Pain, pain, go away

 
 

The discovery of a mouse resistant to a scorpion sting could have positive implications for treating chronic pain, writes Sara Holbrook

A desert mouse has been discovered in the south-western US deserts that cannot feel pain from the sting of a scorpion. These grasshopper mice have evolved to the point that they are now immune to the sting of the Arizona bark scorpion, a species only found in the same area as the mice themselves.

This scorpion is generally able to protect itself from predators with its extremely painful venom, but now there is a strain of mouse that is essentially higher up on the food chain than this once lethal predator.

According to research published in Science on October 24th of this year, there have been small changes in these mice that allow for this pain immunity. These changes in question have been to the amino acids in a pain-transmitting sodium channel. While the mice do consume the venom from the sting, the pain is not transmitted and so, while they are experiencing the pain, they technically cannot feel it.

It was evolutionary neurobiologist Ashlee Rowe who first noticed that this strain of mouse surprisingly did not react to the venom of a scorpion that was known to have a painful sting, both from human accounts and from the reactions of other mammals.

Rowe continued her work at the University of Texas, Austin where she explored the role of Nav1.7 and Nav1.8, two sodium channels that are found on pain-transmitting neurons called nociceptors. The reactions of the neurons in the grasshopper mouse were compared to those of the house mouse.

It was discovered that in both mice, the venom bound and activated Nav1.7, but that in the grasshopper mouse it constrained the activity of the Nav1.8 channel. This means that while both mice were affected by the venom, it was only the regular house mice that felt the pain while the pain transmission was blocked in the grasshopper mice.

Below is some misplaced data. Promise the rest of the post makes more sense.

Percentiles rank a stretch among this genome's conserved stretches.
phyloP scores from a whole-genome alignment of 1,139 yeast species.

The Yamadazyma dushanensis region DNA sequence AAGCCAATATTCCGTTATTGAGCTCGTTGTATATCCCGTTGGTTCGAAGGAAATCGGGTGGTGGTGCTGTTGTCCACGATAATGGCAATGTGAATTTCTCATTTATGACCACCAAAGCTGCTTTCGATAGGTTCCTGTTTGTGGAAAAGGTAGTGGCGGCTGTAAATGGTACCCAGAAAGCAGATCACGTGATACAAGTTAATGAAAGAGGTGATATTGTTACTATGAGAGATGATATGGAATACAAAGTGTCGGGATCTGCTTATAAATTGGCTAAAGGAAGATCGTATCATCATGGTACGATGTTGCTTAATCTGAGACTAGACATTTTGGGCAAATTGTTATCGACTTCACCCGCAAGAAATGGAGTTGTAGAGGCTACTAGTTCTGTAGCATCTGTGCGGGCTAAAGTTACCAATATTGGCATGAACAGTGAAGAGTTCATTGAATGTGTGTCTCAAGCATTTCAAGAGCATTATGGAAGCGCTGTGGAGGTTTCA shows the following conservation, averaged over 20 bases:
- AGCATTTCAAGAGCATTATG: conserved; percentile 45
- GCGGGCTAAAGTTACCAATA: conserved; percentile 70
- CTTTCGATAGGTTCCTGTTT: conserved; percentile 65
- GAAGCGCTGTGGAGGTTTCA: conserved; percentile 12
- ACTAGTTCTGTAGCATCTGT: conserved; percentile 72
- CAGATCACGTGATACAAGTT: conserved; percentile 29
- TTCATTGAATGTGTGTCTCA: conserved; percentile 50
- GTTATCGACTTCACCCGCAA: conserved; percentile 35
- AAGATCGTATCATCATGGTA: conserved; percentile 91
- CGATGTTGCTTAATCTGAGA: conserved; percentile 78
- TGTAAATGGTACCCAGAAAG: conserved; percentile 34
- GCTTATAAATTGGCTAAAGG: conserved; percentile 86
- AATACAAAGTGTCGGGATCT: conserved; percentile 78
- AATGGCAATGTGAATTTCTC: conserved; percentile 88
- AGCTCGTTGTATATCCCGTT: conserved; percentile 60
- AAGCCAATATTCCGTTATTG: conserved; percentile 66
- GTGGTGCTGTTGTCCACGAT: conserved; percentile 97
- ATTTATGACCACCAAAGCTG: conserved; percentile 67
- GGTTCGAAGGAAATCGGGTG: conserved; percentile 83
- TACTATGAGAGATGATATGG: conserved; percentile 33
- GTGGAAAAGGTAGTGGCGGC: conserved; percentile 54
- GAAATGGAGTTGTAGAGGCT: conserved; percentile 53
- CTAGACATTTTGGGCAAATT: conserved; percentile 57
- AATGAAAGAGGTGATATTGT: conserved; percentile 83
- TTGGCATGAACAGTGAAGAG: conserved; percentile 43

Pain is a warning signal to both humans and animals. It is a simplified feeling induced to remind animals in the wild that their actions could result in death. These mice cannot feel the pain that other mammals experience when stung by the scorpion, and so they need no longer fear the bark scorpion.

Neuroscientist Thomas Park, of the University of Illinois in Chicago, who was not involved in the research, has highlighted that pain is very important and it is not that the mice can feel no pain; they are only resistant to the pain caused by the sting from this specific scorpion.

He said, “The grasshopper mouse has found a way, very cleverly, to disconnect the pain pathway.” The mice can still feel other sources of pain, which is very important as complete loss of pain means that the mice would have no way of knowing that they were hurt and no reason to avoid danger or predators. This would decrease their survival rate substantially.

Could this pain resistance have any impact for humans? The blocking of all pain transmissions would be just as dangerous in humans as it would be in mice. Pain is a signal to a person that something is wrong within the body, if humans could not feel pain, then serious damage could be done to the body without the person noticing.

When you pick up a hot plate and you feel pain in your fingertips, it is that pain that makes your hand release the plate before the burning gets too severe. If you could not experience pain, you would continue to hold the hot plate until your fingers were damaged beyond repair.

Also, a sudden appearance of pain is the body’s way of notifying people that they could have a serious disease. Modifying a person so that they were unable to feel any pain would in fact be more dangerous for a person than being able to fully feel pain.

This method of pain blocking could be useful in cases of chronic pain. Chronic pain is when pain signals are still active in the nervous system long after the time of healing and while acute pain is necessary as a warning signal; chronic pain is of no use to anyone.

This new discovery could be used to treat chronic pain, such as phantom limb painn that persists after a limb has been amputated. In these types of cases, it could be very useful for a person to have the same immunity that the desert mouse has developed.

The Nav1.8 channel has already been looked at in terms of solving cases of inexplicable pain and this discovery could give scientists new ideas on how to deal with pain. Instead of having to stop the pain at its source, they can block the transmission of the pain along the nervous system.

If it could be used in humans in a way that just blocked one type of pain, in the same way the mice are only immune to the scorpion sting, it could be very effective. It could increase the quality of life from those suffering from conditions such as arthritis. If the pain from just this disease could be prevented from being transmitted, it could exponentially benefit sufferers of the disease.

This novel pain-blocking mechanism could be useful in certain human cases and it is fascinating that such a small amount of variation in the make up of these mice can have such a large effect on their entire being. It really is the little things that make all the difference.

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